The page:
“It is our view that the memo has no legal force,” Stearns says.

Stearns adds that if the settlement agreement stands, casinos could be built in many parts of the city. On the other hand, if the settlement is invalidated, not only will Magic City Casino’s proposed operation in Edgewater be derailed, it could also make it more difficult for the Genting Group to convert Omni International Mall into a casino with as many as 8500 slot machines should the Malaysia-based company ever obtain a gaming license from the State of Florida.

“An ordinance doesn’t allow something that violates the zoning code,” Stearns explains. “This isn’t how it’s done. You have to have public hearings, there are all these steps you have to take to alter the zoning code.”

The Braman lawsuit names the City of Miami as a defendant, and while the city has not yet mounted a defense, Magic City Casino’s lawyer predicts that the city will move to dismiss the complaint. “Taxpayers don’t have standing,” says attorney Joseph DeMaria, who, along with Adam Lamb, has represented the casino in its litigation with the city. Under legal precedent, taxpayers only have the right to challenge city-approved settlements if it involves tax money, DeMaria argues. “There’s no money coming out of city coffers,” he says. “There will be money going into city coffers.”


Mayor Francis Suarez, an ally of Braman on this issue, vetoed the settlement agreement on February 20. When city attorney Victoria Mendez then declared that Suarez could not veto such settlements, Suarez joined Braman and his associates in their lawsuit.

Soon, though, the mayor reversed course and pulled out of the court action, telling the Daily Business Review he intended to file a separate lawsuit against his own city. But then, just days later, Suarez tested positive for coronavirus and went into self-quarantine. He emerged from 18 days of isolation on March 31 after new tests were negative.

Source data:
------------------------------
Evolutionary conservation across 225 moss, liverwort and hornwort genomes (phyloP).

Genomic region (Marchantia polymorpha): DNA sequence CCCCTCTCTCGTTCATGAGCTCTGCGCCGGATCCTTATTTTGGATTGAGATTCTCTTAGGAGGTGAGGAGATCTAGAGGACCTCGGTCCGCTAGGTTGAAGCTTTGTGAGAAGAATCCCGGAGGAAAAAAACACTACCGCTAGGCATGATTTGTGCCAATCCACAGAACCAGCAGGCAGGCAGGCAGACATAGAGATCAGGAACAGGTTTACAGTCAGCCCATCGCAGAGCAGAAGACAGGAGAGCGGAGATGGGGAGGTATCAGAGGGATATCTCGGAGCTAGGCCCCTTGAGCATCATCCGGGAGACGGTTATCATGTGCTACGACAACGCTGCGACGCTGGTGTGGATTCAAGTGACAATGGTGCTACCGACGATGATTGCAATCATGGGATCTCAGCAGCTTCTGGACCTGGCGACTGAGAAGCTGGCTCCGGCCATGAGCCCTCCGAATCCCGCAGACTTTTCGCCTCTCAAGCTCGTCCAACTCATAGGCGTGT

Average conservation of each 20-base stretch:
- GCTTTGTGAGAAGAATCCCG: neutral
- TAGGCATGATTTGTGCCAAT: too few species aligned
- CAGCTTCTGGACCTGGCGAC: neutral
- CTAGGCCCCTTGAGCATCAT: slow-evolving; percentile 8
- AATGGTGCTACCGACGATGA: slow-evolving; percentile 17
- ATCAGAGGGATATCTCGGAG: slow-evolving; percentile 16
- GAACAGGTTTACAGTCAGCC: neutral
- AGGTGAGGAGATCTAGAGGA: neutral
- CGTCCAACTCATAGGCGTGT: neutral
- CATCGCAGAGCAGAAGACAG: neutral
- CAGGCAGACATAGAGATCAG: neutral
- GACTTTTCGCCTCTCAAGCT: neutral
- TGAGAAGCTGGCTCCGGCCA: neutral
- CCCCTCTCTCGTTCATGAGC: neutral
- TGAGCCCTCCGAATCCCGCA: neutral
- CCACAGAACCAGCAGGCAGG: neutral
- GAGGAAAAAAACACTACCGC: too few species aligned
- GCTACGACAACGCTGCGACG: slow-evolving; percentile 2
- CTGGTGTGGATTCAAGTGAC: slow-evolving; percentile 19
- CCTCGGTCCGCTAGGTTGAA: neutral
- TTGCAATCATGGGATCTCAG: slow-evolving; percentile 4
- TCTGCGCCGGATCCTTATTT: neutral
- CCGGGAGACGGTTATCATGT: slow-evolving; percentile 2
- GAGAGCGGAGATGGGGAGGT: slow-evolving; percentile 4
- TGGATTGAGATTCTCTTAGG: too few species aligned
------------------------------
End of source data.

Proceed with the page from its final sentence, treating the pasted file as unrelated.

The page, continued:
Stearns says his clients are proceeding without Suarez. And as for DeMaria’s contention that the case will be dismissed, Stearns replies: “We are reasonably optimistic about the outcome of this.”

In Florida, gambling regulations have long been in flux. For example, in 1935 the state legislature made slot machines legal in pari-mutuels. By 1973 the state banned slots. Then in 2005, following a referendum, slots became legal in pari-mutuels located in Broward County. Two years later, no-limit poker was approved by the state legislature. Then in 2008, after another referendum, Miami-Dade pari-mutuels were allowed to have slot machines.

Thereafter, pari-mutuel owners and casino operators pushed the envelope to expand gambling throughout Florida. Among those who have so far failed to persuade the state to allow gambling on their properties is the Genting Group, which invested $500 million assembling a 30-acre territory, including the shuttered Omni mall and the (now demolished) waterfront Miami Herald building, where they hoped to build a mega-casino and hotel complex called Resorts World Miami. (See “You Can Bet On It,” November 2012.)

Somewhat more successful was Hialeah Park Racing and Casino owner John Brunetti. Using an obscure 1980 “summer jai-alai” law, Brunetti, who died last year at the age of 87, was able to obtain a gaming license for a jai alai fronton and poker room three years ago in Florida City -- without a referendum. Nevertheless, he was never able to obtain slot machines.

After suing the State of Florida for 12 years, the Havenicks were granted a gaming license by state officials, thanks in large part to two memos from City of Miami zoning staffers, one in August 2012 by Min and the other from zoning administrator Devin Cejas in January 2018, which decreed that casinos can be located in commercial areas where entertainment is permitted “as of right.”

Yet before the Havenicks could obtain the needed building permits to construct the jai alai fronton, the Miami City Commission passed the restrictive ordinance, in the fall of 2018, requiring any proposed new gaming venue be approved by four out of five commission votes.

The Miami Herald reported that a draft of the ordinance was written on city letterhead by Braman attorney Stephen Helfman, and then forwarded to Mayor Suarez, who in turn forwarded it to then city manager Emilio Gonzalez. The Herald also revealed that Braman made two $25,000 contributions to Suarez’s strong-mayor political committee, each time the city commission discussed the legislation.